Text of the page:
This chapter provides a description of an ongoing service learning initiative and exemplars of reflection on service for nursing students at the Pine Ridge Indian Reservation in South Dakota. The service, health promotion, is provided to the Oglala Lakota, or Lakota, on the reservation through community screenings for adults and health education for the prevention of children’s health issues. Nursing student participants have the unique experience of learning about the Lakota culture, while also offering service via health promotion to a population that experiences ongoing health disparities and inequity. The Lakota and the Pine Ridge Reservation are examined, including the setting, history, culture, and disparities. Students improve their transcultural nursing skills and develop an awareness of their role in working toward social justice and health equity. Students blog daily during the trip and complete a final summative project as their reflection on service. The service learning initiative process is detailed, from choosing students for the experience to pre-travel student preparation to the actual travel. The reflection on service via blogging is discussed, including the evidence on the benefits of using this social media platform. The experience at Pine Ridge is also reviewed focusing on the details of the service learning initiative and cultural activity participation. Lastly, an overview of the final summative project is provided. Throughout the chapter, students’ reflections on service via blog posts are provided as evidence of the transformative quality of this initiative.


There have been great advances in our understanding of how universities effectively undertake community engagement, with research focused upon understanding community partner perspectives and outcomes (see Andrée et al., 2014; Srinivas et al., 2015; Sweatman & Warner, 2020), and democratic civic engagement (see Hall et al., 2013; Saltmarsh et al., 2009). This chapter builds on these studies to critically examine one university’s capacities to coordinate institutional-level change that supports and advances community-engagement scholarship. A small, rural, undergraduate university in Nova Scotia, Canada, called Acadia University was used as the case study site for this examination. Using an action research case study design, we gathered data from multiple sources within and outside of the University over a three-year period. Through this investigation Acadia’s community-engagement ethos was studied to understand if the University has the assets, resources, knowledge and motivation to create, implement and sustain democratic community engagement initiatives with community partners. From this data, key findings were categorized into three major themes: power and positionality of the University, institutional supports and barriers to engagement, and institutional assessment of community engagement initiatives. This chapter discusses these themes in depth using data from this study and current literature to unpack the practicalities and particularities of an institution committing to a deep, pervasive and integrated community engagement culture. Overall, this study found that Acadia’s community engagement ethos, as it moves towards democratic engagement while navigating systematic internal and external constraints, is diverse and complex. This study contributes to the legitimization of community engagement scholarship more broadly.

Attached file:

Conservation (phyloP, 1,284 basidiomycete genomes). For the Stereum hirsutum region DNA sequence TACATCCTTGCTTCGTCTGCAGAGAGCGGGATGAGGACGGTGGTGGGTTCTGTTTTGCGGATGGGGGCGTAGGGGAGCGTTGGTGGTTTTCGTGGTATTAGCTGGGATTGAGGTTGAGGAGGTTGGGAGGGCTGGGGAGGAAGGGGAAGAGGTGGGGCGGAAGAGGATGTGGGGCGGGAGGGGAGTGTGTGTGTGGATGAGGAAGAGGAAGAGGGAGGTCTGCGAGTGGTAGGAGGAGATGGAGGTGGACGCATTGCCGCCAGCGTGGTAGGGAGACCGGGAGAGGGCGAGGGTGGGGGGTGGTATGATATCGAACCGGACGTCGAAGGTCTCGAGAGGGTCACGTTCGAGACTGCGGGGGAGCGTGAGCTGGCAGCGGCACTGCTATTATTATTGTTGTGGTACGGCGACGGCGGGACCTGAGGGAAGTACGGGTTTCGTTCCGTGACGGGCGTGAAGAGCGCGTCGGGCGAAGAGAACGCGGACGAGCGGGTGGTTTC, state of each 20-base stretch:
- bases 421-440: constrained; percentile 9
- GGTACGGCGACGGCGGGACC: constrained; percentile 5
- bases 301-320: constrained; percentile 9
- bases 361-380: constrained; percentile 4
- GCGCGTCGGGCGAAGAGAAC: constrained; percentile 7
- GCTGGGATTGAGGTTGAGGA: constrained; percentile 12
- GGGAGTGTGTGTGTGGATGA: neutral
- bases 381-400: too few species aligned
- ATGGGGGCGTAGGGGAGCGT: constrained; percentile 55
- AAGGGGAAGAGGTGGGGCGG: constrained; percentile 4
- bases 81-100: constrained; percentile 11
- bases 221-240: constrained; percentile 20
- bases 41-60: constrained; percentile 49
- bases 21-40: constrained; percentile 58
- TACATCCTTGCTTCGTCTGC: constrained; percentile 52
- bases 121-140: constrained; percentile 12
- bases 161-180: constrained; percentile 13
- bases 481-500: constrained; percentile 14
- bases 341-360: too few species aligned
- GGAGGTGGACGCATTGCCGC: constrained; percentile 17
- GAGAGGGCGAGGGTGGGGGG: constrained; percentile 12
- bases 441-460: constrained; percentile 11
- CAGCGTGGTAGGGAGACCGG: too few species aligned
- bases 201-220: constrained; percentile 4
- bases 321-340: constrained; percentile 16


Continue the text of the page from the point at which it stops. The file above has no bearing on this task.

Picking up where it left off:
Name Index

Pages 177-183
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Subject Index

Pages 185-192
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Cover of International Case Studies in Service Learning
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Innovations in Higher Education Teaching and Learning
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Emerald Publishing Limited